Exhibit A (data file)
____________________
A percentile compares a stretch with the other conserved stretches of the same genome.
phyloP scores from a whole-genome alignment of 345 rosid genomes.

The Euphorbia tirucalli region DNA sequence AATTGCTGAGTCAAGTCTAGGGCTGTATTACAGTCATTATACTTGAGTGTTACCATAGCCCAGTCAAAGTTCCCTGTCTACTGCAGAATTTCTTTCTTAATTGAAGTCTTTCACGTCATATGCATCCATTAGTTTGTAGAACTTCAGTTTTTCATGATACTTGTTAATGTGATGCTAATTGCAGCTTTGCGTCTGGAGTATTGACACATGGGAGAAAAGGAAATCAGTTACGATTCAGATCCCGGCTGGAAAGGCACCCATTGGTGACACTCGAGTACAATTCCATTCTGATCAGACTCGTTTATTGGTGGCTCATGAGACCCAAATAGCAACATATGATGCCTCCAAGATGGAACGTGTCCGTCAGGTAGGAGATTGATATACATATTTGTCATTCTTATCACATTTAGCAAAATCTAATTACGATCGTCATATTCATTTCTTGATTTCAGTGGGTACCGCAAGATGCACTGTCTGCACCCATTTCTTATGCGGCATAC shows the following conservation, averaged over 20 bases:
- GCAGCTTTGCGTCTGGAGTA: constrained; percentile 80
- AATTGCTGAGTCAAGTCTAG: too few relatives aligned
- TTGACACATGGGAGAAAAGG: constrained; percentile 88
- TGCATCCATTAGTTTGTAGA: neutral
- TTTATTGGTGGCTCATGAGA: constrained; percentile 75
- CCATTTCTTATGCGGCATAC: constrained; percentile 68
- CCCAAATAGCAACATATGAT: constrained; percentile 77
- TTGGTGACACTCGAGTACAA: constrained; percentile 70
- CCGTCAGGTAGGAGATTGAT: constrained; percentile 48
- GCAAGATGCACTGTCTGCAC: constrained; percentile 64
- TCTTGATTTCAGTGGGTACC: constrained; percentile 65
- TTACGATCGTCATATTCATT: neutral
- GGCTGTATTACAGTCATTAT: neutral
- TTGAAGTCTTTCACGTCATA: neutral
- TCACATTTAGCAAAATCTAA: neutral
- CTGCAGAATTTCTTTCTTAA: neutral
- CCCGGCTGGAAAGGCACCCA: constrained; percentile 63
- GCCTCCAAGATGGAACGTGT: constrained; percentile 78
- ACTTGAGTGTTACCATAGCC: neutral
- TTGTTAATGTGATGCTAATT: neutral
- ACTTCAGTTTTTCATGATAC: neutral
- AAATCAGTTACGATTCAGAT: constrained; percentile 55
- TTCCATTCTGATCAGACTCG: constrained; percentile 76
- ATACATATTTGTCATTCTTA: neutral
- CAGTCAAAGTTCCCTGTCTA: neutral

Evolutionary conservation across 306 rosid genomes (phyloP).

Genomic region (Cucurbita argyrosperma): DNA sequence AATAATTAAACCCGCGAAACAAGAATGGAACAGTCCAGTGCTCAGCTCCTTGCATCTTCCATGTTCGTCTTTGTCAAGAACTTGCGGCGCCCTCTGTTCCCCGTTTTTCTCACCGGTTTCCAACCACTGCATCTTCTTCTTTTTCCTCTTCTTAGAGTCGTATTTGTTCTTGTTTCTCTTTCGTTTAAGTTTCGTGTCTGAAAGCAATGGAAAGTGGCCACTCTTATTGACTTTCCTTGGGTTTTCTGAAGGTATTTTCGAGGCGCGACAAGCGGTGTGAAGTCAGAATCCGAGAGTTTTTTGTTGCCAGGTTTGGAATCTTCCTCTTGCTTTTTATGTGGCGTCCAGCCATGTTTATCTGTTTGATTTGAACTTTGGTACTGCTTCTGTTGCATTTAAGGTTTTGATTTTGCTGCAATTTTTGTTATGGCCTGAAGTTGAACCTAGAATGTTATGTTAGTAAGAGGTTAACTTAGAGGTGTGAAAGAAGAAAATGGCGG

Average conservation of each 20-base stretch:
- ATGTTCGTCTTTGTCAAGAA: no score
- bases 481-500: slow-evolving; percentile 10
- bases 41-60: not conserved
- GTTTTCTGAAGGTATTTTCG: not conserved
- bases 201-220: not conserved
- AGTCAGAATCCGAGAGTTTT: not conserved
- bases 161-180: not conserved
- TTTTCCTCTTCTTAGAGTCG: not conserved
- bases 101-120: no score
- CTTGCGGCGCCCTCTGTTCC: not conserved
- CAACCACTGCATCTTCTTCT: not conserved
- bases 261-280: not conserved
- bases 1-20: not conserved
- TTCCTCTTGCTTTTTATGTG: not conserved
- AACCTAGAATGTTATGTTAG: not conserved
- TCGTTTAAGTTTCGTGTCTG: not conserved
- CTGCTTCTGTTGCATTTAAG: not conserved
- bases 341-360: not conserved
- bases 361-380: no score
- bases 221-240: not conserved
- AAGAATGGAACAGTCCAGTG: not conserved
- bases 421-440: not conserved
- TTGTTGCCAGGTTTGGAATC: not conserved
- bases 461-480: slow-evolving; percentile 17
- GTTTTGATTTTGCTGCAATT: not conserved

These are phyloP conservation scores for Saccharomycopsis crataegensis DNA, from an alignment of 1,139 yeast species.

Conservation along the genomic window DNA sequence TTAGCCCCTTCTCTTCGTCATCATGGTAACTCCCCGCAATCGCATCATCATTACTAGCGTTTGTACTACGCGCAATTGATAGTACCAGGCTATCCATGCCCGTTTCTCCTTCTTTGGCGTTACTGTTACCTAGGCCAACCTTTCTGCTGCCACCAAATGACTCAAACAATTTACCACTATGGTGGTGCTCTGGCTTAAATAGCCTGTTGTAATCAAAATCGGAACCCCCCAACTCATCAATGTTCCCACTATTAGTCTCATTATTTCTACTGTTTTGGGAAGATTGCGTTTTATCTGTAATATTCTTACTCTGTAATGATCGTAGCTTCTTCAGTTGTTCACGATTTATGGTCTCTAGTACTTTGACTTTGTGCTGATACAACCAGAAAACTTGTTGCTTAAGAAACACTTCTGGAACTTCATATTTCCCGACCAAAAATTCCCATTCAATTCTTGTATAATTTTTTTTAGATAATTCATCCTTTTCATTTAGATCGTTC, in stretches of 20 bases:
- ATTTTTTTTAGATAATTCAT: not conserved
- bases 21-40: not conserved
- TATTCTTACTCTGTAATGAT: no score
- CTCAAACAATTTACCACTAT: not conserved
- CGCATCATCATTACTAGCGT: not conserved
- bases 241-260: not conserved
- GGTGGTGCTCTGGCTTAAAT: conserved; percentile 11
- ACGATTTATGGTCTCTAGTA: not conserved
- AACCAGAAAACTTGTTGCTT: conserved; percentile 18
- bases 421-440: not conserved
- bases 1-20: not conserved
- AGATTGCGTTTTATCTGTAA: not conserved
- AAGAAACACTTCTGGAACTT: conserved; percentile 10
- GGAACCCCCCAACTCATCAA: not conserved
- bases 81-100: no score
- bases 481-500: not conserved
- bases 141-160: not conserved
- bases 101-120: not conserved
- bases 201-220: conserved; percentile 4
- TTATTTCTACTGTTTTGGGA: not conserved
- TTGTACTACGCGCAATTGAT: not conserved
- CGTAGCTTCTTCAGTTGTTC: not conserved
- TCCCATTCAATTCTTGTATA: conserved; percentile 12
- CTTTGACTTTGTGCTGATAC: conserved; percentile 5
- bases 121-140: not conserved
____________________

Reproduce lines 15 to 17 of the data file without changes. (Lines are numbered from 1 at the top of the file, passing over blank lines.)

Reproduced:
- TTACGATCGTCATATTCATT: neutral
- GGCTGTATTACAGTCATTAT: neutral
- TTGAAGTCTTTCACGTCATA: neutral